Philip Marsden stops by Travel Writing World again to answer a few questions about his career as a travel writer. He is the author of several travel books, including his most recent book The Summer Isles.
How did you first become interested in writing travel books?
I didn’t set out to write a travel book. My incentive to write my first book came from my own burning response to a particular place and subject – Ethiopia. I first went there when I was 20. I’d never been out of Europe before and it opened my eyes to the world. At that time, during the dark days of Colonel Mengistu’s Derg regime, few people were going there. I managed to travel out to Lake Tana, and spend a couple of weeks trekking round the lake and visiting its islands. When I returned to the UK, I found that all sorts of people – exiles and scholars – wanted to hear about it. That was my introduction to how journeys can be used as living stories, and that the returning traveler can have something to offer – even a gawky twenty-year-old.
How did you manage to get your first travel book published?
I was working with a literary agent on another project and one day I started gabbling about my enthusiasm for Ethiopia, and he said – why not put it down in a book proposal. It was a fortunate time – the late 1980s, when publishers were generous and travel books were all the rage.
What is your writing process like, both on the road and at home? And how long does it take you to write a book inclusive of the research, travel, writing, and editing phases?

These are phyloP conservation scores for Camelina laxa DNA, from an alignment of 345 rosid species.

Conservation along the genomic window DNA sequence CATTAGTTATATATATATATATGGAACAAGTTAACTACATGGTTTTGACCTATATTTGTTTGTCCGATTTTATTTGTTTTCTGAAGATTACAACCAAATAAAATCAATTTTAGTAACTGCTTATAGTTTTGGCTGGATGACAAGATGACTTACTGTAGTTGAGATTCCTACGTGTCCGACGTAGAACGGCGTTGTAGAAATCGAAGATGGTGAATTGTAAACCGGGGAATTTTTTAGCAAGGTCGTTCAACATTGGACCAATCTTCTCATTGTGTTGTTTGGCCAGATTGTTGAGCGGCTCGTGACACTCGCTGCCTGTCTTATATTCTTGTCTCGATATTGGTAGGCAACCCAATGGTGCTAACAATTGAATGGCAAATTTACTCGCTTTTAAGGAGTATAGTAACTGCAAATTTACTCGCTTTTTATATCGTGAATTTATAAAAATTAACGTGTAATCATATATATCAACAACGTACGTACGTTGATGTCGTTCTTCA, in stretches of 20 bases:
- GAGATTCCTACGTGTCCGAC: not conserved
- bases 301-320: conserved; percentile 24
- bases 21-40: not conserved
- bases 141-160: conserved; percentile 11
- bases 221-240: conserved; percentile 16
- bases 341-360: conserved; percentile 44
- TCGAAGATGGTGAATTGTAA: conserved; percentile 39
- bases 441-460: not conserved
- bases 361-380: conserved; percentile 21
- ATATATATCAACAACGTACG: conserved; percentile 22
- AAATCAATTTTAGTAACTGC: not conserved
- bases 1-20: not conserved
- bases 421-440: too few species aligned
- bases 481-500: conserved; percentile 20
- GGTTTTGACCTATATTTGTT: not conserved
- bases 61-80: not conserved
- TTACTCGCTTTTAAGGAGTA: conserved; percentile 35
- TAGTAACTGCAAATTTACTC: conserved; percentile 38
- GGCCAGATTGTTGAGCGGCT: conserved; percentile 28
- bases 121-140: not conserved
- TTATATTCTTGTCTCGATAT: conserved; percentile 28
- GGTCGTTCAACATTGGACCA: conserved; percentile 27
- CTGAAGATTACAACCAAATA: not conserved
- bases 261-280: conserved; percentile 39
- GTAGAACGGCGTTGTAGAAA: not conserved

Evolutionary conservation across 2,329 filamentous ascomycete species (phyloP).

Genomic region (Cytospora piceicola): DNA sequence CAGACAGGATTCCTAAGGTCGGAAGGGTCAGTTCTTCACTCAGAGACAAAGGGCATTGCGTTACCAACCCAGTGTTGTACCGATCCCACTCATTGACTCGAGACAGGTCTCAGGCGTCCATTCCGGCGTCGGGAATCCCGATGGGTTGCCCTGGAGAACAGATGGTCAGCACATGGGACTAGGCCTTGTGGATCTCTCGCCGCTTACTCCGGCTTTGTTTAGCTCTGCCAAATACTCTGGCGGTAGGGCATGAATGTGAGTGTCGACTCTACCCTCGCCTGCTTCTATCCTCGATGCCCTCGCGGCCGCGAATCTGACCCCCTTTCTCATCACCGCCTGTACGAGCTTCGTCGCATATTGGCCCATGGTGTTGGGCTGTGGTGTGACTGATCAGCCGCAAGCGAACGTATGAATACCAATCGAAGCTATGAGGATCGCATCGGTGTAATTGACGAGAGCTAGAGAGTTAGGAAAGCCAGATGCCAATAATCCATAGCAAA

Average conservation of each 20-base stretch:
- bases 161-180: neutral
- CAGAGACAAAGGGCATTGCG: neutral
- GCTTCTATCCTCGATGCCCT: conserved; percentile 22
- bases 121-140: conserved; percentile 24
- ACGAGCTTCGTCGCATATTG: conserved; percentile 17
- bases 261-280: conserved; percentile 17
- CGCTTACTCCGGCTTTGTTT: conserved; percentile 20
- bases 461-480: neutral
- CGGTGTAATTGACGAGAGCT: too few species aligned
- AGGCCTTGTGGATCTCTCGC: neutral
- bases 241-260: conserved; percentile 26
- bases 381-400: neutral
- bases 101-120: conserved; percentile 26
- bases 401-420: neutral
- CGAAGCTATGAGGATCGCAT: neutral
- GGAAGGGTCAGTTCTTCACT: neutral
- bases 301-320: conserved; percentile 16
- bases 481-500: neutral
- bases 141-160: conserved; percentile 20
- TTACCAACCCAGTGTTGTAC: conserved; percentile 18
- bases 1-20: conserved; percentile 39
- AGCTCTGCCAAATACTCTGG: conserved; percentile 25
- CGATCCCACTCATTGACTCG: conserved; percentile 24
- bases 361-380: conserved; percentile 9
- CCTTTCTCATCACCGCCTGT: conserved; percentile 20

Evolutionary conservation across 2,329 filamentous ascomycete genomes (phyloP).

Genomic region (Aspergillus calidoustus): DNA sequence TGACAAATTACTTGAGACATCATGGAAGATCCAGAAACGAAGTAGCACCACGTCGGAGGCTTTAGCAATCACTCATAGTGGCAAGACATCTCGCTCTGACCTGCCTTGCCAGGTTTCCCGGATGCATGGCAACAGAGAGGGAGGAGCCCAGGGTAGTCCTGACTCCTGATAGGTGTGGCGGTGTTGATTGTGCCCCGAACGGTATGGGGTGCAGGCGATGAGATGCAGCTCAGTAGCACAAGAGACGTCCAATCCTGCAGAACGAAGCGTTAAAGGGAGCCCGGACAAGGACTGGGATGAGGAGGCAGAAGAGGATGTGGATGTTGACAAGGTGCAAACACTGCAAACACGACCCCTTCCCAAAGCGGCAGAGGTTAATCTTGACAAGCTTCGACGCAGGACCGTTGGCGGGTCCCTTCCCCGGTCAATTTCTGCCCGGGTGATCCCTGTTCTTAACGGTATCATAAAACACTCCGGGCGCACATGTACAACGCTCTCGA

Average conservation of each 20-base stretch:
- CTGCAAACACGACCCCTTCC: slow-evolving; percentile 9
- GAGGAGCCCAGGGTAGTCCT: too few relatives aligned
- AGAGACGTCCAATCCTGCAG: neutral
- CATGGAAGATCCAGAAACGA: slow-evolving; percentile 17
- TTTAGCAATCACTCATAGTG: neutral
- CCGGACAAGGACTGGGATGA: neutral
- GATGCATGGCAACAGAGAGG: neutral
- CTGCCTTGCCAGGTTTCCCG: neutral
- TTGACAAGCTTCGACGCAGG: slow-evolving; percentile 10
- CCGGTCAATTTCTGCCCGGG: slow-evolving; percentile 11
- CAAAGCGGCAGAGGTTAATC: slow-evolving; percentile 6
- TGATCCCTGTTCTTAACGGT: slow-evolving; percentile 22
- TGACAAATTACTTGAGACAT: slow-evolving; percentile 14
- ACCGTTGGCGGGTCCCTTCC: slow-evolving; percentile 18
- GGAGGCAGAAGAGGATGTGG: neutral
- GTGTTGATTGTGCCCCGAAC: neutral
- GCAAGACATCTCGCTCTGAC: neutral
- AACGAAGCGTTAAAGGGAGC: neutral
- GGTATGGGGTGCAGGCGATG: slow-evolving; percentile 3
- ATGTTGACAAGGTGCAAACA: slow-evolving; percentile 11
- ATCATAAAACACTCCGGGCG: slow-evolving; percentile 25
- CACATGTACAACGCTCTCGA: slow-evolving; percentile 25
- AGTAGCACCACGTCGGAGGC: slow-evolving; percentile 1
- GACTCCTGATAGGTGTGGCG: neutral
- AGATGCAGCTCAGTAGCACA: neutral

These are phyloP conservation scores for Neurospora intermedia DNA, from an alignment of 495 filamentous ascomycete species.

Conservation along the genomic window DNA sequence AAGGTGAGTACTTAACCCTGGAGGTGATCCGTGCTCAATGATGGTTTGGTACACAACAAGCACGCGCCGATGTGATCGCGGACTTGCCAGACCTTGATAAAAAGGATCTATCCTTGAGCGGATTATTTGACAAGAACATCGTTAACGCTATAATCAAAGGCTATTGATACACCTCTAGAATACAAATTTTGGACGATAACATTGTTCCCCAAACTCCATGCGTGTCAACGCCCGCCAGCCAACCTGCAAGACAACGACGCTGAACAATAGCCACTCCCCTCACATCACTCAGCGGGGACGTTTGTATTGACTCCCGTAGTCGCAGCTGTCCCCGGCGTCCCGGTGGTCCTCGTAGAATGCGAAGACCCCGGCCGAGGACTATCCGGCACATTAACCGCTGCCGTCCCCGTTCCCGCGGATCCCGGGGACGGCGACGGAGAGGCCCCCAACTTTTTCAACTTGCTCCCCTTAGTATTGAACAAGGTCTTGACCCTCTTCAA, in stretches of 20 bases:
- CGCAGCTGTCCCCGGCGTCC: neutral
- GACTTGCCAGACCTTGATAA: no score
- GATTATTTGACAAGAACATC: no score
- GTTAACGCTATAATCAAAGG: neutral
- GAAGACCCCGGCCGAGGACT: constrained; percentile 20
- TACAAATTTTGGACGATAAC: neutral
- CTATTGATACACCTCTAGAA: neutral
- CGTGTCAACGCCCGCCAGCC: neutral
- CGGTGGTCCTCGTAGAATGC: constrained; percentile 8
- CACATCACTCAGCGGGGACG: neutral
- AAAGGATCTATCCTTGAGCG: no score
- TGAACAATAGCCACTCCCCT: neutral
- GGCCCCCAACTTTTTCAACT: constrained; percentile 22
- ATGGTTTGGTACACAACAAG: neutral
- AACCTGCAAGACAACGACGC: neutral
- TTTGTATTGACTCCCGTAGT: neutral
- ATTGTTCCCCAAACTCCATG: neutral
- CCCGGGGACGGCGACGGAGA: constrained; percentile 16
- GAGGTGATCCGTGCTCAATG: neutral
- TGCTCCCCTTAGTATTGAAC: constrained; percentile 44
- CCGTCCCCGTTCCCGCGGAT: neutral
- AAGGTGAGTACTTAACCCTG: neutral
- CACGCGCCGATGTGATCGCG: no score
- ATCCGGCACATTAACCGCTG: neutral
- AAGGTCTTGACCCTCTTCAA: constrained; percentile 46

Notebooks on the road, scribbled-down observations and recorded conversations, musings, and details. Anything and everything. Combined with research, all that stuff feeds on to the page back in my writing shed. I have notebooks too full of book-harvested facts and ideas and threads. A lot of research questions are pursued after the journey when it’s given shape to stories. That’s where the real work takes place, back home, converting haphazard events on the road into narrative. And that’s where the real joy lies for me – the strange chemistry of combining stories with language and watching something new emerge, something alive. The whole thing can take a few years, though in truth most books have been gestating unseen for years and years.
What travel books or travel authors influence or inform your own work?
Too many to list.
What advice would you give to someone interested in writing a travel book?
Read, read, read – follow your nose, be hyper-alert to what appeals to you. Just do it.
What is so appealing about the travel book as a literary form?
As the years pass, and I’ve had the chance to try my hand at other forms, I’ve become more and more convinced of the mysterious force of the journey as a basis for story-telling. You can spend a lot of time trying to work out why that should be – life as a journey, the receptive eyes of the stranger, etc. – but it’s better just to enjoy it. It’s a malleable form too. It can be used as a vehicle for history, adventure, ethnography. Many novels are journeys too. The journey is an abstract of our own passage through the years. We seem hard-wired for understanding the world by moving through it.
Why write about travel?
If you enjoyed this interview with Philip Marsden, you might enjoy our author profiles section for more behind-the-scenes interviews with authors of travel books.